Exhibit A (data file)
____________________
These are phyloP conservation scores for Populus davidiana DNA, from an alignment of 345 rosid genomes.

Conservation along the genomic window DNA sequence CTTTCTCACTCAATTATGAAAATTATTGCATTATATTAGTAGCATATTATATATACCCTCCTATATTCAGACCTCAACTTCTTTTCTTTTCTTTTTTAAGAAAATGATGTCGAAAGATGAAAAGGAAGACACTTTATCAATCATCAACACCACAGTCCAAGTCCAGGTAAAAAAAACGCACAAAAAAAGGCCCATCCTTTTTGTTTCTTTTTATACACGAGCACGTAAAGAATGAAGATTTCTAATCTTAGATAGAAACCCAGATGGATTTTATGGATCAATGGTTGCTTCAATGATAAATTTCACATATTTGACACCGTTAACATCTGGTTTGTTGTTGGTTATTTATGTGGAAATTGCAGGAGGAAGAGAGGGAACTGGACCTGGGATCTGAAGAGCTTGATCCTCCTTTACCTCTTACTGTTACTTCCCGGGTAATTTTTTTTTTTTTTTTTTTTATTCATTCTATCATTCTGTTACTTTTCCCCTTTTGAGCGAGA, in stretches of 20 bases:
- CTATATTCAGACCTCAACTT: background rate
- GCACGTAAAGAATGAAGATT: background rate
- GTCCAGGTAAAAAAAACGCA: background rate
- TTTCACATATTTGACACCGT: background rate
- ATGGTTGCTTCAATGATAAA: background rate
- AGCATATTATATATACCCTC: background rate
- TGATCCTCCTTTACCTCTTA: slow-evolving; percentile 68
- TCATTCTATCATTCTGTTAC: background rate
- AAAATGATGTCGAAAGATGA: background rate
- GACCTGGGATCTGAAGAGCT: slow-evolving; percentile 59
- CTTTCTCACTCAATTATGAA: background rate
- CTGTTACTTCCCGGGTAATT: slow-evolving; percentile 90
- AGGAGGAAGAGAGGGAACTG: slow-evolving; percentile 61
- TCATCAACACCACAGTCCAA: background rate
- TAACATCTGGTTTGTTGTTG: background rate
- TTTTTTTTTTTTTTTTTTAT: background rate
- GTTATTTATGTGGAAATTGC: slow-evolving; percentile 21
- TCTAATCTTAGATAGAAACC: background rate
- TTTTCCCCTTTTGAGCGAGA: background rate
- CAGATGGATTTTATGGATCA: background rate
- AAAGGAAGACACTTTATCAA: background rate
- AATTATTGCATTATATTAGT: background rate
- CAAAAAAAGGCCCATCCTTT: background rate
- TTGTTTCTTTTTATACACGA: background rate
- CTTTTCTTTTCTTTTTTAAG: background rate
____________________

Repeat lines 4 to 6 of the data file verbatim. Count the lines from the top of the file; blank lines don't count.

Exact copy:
- GCACGTAAAGAATGAAGATT: background rate
- GTCCAGGTAAAAAAAACGCA: background rate
- TTTCACATATTTGACACCGT: background rate